Saturday, November 12, 2011

Another Life Lesson for OWS

Okay, I'll admit it -- this one makes me laugh:

Jay-Z’s company, Rocawear, is now selling a t-shirt that says “Occupy Wall Street” with graffiti style lettering modifying the message to read “Occupy All Streets.” A mini scandal has brewed over the shirt as it’s become clear that Rocawear, currently, has no plans to give any of the procedes to the occupiers themselves.

In case you don't know who Jay-Z is, he's a rapper/music producer and marketing genius. He's also married to Beyonce. Jay-Z's personal fortune is north of $400M. Doing stuff like this is why, of course.

Cynical exploitation? Well, yeah. Better yet, consider the explanation:

“The ‘Occupy All Streets’ T shirt was created in support of the ‘Occupy Wall Street’ movement. Rocawear strongly encourages all forms of constructive expression, whether it be artistic, political or social. ‘Occupy All Streets’ is our way of reminding people that there is change to be made everywhere, not just on Wall Street. At this time we have not made an official commitment to monetarily support the movement.”

You can make a lot of change, all right. Play your cards right and you can make benjamins, too. Jay-Z well understands the eternal P.T. Barnum demographic.

Victor Davis Hanson makes a larger point about the sorts of folks who are part of OWS:

So much of the angst in video clips and op-eds was voiced by a youthful upper middle class who went to the university, majored either in social science or liberal arts, piled up debt, faced almost no employment choices commensurate with their class and their educational brand — and thus were furious at the more profit-minded members of a like class for abandoning them.

Revolutionary movements throughout history are so often sparked by the anger, envy, and disappointments of an upper-middle cohort, highly educated, but ill-suited for material success in the existing traditional landscape.
It's gotta be a kick in the teeth when a guy like Jay-Z, who didn't even get through high school, is able to make money off your plaints, while your bachelor's degree in comparative literature gets you a lice infested tent in Zuccotti Park. The lesson is simple enough -- education and awareness are different things.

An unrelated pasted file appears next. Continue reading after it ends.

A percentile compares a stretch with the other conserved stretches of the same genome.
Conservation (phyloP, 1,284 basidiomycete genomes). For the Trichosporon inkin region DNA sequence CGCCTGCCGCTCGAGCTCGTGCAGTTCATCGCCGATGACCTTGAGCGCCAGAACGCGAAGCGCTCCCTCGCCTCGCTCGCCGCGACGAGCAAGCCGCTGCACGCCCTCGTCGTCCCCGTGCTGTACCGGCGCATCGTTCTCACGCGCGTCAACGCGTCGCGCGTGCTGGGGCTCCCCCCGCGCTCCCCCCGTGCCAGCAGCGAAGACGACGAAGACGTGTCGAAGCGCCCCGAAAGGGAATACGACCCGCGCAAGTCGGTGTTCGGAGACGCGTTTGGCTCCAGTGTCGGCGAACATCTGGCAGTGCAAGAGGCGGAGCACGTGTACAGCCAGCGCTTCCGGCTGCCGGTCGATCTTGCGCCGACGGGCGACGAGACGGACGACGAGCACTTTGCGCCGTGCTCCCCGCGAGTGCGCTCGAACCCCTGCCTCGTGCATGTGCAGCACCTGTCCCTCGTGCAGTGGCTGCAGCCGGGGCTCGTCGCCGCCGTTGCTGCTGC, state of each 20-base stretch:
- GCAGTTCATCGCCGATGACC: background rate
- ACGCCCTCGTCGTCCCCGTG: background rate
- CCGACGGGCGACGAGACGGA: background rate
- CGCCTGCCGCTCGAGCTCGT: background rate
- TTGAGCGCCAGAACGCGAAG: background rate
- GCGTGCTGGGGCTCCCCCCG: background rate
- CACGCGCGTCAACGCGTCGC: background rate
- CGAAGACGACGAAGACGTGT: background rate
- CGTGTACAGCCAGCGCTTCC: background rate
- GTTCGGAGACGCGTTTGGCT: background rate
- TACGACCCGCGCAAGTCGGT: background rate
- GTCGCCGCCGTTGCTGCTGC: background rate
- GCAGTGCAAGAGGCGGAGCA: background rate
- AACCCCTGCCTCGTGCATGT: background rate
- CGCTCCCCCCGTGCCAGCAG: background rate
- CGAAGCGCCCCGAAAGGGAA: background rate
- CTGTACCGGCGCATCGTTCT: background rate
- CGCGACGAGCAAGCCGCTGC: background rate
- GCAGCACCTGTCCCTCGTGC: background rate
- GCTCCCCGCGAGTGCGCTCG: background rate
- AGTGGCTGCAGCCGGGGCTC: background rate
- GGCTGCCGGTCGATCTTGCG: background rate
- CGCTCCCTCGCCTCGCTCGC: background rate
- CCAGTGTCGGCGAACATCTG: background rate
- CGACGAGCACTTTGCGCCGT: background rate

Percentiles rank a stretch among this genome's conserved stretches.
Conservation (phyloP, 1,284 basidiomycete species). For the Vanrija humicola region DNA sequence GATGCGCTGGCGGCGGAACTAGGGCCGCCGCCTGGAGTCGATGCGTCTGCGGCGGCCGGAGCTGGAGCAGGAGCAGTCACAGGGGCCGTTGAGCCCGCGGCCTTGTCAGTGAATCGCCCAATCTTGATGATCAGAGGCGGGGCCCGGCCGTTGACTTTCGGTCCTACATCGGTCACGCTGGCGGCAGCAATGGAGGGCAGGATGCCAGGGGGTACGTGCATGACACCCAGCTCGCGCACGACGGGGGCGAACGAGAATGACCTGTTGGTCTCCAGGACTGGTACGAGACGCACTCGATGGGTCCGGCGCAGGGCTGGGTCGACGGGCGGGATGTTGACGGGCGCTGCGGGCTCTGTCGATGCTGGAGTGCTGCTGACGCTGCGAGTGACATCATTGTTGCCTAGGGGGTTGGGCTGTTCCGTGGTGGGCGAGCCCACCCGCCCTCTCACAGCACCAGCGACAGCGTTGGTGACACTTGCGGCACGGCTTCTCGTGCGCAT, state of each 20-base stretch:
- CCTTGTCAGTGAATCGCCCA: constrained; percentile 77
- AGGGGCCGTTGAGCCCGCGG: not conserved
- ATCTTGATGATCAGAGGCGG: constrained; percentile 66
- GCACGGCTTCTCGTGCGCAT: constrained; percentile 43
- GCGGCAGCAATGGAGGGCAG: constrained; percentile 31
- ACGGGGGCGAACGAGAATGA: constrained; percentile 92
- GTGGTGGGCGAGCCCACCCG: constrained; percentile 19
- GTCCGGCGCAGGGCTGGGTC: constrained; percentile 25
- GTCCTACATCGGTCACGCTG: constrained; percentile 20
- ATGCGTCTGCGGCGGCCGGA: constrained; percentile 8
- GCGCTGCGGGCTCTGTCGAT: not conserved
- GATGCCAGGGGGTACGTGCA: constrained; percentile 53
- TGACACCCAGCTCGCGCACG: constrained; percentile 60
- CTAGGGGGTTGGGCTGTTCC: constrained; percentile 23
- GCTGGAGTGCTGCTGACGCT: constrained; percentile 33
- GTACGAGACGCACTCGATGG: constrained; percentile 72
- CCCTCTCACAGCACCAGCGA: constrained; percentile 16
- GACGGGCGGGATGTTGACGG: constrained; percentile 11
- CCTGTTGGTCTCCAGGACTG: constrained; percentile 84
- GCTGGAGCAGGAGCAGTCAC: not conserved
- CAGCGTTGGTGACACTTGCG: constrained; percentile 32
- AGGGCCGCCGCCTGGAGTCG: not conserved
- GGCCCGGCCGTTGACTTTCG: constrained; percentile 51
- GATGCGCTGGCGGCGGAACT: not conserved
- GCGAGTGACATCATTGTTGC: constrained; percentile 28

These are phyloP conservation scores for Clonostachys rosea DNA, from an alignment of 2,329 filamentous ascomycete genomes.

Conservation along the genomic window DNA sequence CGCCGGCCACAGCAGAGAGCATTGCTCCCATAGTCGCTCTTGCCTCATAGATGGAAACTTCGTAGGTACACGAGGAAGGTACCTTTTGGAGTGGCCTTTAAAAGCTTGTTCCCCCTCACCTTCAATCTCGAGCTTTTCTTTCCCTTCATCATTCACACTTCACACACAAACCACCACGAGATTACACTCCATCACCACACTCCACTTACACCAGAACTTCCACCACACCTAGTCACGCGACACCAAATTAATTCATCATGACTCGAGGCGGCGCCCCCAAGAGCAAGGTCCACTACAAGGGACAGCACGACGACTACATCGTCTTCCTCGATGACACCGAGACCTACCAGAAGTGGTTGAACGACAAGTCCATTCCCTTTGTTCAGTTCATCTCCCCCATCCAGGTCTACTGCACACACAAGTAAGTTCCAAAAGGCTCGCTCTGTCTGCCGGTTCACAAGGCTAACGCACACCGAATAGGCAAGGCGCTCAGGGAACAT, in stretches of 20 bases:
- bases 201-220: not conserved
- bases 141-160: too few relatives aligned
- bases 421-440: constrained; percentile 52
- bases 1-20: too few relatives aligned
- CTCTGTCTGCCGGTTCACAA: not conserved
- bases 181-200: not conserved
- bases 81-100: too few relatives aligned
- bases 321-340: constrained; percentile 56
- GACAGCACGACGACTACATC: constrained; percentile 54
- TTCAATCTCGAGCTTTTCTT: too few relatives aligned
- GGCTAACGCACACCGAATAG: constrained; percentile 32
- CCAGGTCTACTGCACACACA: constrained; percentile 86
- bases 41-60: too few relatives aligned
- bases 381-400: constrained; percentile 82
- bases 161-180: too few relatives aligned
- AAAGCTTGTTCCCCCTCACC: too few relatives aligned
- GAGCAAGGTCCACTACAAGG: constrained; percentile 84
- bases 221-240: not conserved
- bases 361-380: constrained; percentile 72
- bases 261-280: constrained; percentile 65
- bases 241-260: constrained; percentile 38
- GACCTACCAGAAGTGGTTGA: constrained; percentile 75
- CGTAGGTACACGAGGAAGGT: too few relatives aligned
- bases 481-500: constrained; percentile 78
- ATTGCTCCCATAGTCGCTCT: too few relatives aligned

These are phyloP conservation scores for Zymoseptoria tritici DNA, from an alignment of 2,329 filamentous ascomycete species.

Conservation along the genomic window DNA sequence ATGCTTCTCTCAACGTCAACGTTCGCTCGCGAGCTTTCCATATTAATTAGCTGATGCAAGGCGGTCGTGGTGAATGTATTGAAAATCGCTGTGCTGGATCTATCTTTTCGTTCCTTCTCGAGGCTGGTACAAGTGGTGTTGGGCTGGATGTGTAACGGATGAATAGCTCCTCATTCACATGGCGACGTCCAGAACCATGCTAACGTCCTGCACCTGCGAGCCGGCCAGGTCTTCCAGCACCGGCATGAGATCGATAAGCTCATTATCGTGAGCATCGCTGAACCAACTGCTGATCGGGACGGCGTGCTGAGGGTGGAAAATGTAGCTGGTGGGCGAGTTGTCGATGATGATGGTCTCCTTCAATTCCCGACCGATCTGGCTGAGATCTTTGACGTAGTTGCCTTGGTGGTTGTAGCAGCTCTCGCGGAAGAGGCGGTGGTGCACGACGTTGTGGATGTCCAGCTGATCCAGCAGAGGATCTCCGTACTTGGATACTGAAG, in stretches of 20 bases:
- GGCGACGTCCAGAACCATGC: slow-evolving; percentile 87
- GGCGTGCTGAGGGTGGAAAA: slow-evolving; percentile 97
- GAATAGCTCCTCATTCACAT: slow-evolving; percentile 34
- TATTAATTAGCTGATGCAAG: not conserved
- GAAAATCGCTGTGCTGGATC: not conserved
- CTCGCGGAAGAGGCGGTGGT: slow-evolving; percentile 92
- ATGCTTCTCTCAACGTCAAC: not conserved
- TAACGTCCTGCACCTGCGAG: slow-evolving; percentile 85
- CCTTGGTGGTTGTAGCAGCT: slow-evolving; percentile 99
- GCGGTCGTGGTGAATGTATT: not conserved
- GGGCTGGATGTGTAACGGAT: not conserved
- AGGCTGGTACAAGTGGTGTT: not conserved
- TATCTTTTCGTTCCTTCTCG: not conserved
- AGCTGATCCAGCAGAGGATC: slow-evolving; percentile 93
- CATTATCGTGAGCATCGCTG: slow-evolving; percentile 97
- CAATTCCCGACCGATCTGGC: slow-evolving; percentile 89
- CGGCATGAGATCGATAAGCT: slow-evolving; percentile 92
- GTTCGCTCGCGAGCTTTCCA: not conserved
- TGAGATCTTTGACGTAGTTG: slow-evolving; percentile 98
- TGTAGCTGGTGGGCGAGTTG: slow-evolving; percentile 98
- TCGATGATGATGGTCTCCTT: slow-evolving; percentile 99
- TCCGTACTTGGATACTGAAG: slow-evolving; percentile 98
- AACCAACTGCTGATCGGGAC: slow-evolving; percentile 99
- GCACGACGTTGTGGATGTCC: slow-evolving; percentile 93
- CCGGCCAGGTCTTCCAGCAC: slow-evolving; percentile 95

Gerry said...

My BS degree is in Computer Science and my job is to help sell companies/government their data center computers -- the big ones, not the ones on your desk. Business has been steady and sometimes great for 20+ years. What is interesting is more than half the people I work with directly who also help sell these large computers were not engineers/programmers in college.

I work with folks who have degrees in English Literature, Philosophy, Theatre Arts, and other non-technical areas of study. There are techincal folks as well.

As working adults I cannot tell the classically trained engineers from those who are not -- they are all good at what they do. Those without technical degrees saw the landscape after college with lower wages and fewer jobs and decided to make a change. They found there way into better paying jobs by taking entry level tech jobs (i.e. computer operators) and working their way into this constantly growing and evolving industry.

My industry cannot find enough workers. There are over 150 open jobs at my company, waiting for candidates to fill them. There are 30+ entry level jobs, with technical training, open for anyone who can speak, write and have a willingness to work hard and learn.

Why can't these positions be filled? Do people feel entitled? Are they lazy? I don't know...

Mr. D said...

Gerry, that's a great post. You raise a lot of important questions.

I'm going to use this comment for a post later on. Thank you.

Anonymous said...

Mr. D, Why so harsh with Lit. majors? I read at the top of the blog that you yourself were fashioned into adulthood by Chaucer, Shakespeare and Milton. So what is thou antipathy toward gentle readers? Methinks thine contempt points inward. Art thou a self-hating English Major? The nightingales rouse from peace when a branch-mate leaves the flock.

Mr. D said...

Art thou a self-hating English Major? The nightingales rouse from peace when a branch-mate leaves the flock.

First, let me say that I greatly appreciate the freelance anonymous psychological profile. Yes, I am an English major, but hardly self-hating. What you learn as an English major has broad application and use in the world. But you have to go out and find a use for your skill set. Sitting around a park and banging drums, bemoaning your fate, isn't going to get you there.

It's a lesson that young people learn eventually, but it works better for those who come of age in an era where the fatuity of youth isn't celebrated.